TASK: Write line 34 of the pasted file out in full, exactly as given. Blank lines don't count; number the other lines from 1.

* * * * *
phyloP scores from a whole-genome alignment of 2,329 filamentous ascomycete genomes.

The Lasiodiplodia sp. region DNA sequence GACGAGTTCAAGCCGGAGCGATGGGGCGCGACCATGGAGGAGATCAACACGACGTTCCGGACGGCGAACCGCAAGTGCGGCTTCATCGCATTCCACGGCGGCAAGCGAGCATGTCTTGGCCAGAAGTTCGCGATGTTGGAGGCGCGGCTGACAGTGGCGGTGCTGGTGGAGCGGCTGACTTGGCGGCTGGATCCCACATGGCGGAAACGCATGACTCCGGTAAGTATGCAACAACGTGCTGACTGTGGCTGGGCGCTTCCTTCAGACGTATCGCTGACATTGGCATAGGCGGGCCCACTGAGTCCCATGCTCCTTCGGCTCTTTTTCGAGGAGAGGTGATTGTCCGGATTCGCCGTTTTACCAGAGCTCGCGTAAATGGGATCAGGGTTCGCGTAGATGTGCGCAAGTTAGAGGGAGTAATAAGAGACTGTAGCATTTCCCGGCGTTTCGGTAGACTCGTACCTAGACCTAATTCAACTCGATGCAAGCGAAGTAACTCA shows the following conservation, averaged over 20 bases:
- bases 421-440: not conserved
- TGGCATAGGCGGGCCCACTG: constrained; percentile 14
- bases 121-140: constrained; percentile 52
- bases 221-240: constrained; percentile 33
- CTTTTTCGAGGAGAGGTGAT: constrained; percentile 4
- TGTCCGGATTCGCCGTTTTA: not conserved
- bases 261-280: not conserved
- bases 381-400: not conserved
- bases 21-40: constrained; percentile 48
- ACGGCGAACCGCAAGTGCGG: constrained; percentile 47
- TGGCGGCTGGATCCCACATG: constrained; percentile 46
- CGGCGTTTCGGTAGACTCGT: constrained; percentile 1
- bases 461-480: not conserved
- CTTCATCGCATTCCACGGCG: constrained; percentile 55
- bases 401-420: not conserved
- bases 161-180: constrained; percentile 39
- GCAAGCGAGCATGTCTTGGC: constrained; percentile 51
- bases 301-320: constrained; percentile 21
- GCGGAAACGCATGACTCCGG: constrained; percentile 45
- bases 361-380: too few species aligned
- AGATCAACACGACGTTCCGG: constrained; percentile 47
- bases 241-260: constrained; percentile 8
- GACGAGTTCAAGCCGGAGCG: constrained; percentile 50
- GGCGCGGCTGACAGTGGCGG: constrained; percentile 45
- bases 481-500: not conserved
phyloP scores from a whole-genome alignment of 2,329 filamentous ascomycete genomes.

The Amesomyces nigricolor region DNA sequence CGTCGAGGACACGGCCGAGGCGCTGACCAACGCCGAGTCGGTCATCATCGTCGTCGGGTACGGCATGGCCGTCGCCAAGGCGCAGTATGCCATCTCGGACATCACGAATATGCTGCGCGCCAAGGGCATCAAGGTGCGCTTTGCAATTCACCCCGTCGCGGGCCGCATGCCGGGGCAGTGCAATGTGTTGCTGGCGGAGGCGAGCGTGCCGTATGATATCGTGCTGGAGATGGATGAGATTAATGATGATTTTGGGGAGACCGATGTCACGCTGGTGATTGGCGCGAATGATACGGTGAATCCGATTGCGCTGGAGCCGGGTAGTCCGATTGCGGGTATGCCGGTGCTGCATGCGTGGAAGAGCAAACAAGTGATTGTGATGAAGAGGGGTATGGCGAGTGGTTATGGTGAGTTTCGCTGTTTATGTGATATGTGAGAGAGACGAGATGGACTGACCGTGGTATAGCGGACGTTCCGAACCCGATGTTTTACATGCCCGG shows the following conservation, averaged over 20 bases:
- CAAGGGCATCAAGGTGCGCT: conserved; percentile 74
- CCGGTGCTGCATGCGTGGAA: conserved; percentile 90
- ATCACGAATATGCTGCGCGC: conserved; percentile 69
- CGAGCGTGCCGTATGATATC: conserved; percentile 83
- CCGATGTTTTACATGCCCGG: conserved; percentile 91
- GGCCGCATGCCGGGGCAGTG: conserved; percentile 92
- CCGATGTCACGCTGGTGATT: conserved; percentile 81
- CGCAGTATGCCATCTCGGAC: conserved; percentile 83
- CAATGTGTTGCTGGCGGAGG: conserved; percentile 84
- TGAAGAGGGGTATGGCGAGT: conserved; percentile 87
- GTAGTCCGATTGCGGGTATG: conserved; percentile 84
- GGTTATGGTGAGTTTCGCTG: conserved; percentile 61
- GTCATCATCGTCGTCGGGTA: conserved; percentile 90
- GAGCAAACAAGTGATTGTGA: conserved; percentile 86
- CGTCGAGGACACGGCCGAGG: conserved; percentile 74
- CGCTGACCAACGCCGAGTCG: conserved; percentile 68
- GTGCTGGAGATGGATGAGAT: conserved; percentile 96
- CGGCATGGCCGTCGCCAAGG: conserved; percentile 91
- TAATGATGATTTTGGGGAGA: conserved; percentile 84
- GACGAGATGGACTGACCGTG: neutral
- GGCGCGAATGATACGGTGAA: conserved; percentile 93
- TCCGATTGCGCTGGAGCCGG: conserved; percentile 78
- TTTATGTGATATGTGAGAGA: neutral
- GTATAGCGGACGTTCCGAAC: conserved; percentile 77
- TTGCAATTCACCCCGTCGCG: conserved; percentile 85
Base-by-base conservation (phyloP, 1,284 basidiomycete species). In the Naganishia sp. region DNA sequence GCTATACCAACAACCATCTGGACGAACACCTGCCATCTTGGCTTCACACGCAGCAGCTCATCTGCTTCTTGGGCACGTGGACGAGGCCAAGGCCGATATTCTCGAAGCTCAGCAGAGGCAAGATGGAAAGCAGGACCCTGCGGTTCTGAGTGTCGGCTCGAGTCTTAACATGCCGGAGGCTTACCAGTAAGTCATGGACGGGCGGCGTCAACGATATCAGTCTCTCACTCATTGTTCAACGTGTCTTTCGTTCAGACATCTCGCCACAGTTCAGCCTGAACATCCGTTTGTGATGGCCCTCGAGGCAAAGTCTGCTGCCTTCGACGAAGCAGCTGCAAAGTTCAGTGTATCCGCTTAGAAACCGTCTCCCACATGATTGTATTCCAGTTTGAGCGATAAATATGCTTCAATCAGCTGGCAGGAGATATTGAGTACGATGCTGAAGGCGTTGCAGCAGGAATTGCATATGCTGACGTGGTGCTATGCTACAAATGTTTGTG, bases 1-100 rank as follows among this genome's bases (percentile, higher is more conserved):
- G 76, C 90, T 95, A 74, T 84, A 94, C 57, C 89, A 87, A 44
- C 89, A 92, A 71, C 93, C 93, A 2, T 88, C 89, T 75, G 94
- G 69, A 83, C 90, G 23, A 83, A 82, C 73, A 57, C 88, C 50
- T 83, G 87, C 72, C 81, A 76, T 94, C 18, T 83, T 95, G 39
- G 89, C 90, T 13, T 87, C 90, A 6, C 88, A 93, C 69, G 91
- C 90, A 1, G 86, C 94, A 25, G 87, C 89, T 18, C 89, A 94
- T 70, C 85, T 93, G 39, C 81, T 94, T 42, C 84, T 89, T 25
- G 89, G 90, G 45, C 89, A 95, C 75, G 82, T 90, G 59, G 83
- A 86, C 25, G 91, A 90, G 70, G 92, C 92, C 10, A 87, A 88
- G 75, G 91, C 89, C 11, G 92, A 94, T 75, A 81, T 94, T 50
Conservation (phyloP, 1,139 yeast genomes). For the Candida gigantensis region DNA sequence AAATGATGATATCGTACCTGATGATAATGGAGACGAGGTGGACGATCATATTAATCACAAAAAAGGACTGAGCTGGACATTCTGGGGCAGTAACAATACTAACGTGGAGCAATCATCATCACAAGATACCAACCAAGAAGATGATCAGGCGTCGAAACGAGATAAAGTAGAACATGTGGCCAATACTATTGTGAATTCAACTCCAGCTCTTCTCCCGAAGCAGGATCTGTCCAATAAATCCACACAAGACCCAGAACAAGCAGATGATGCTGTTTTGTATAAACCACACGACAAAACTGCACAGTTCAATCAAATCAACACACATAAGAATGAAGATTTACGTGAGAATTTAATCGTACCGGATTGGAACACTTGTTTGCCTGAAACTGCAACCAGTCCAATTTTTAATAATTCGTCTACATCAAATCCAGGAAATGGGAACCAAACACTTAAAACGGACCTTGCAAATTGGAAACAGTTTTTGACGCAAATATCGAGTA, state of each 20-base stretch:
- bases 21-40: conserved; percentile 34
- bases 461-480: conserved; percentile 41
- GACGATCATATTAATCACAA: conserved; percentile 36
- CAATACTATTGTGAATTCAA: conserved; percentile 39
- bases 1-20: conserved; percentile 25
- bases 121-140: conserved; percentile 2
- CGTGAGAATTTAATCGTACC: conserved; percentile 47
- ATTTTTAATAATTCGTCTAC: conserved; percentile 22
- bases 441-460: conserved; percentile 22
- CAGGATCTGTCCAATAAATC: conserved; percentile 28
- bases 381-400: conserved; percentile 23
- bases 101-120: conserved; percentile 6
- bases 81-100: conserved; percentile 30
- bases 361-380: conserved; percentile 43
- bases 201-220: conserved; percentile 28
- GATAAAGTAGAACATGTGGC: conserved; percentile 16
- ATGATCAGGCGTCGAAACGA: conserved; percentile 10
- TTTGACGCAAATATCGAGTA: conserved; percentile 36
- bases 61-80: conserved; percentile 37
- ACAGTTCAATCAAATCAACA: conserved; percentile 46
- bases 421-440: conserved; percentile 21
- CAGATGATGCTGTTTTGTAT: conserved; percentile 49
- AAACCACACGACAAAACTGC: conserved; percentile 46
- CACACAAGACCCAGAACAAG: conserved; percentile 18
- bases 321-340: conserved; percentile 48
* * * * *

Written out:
- CCGATGTTTTACATGCCCGG: conserved; percentile 91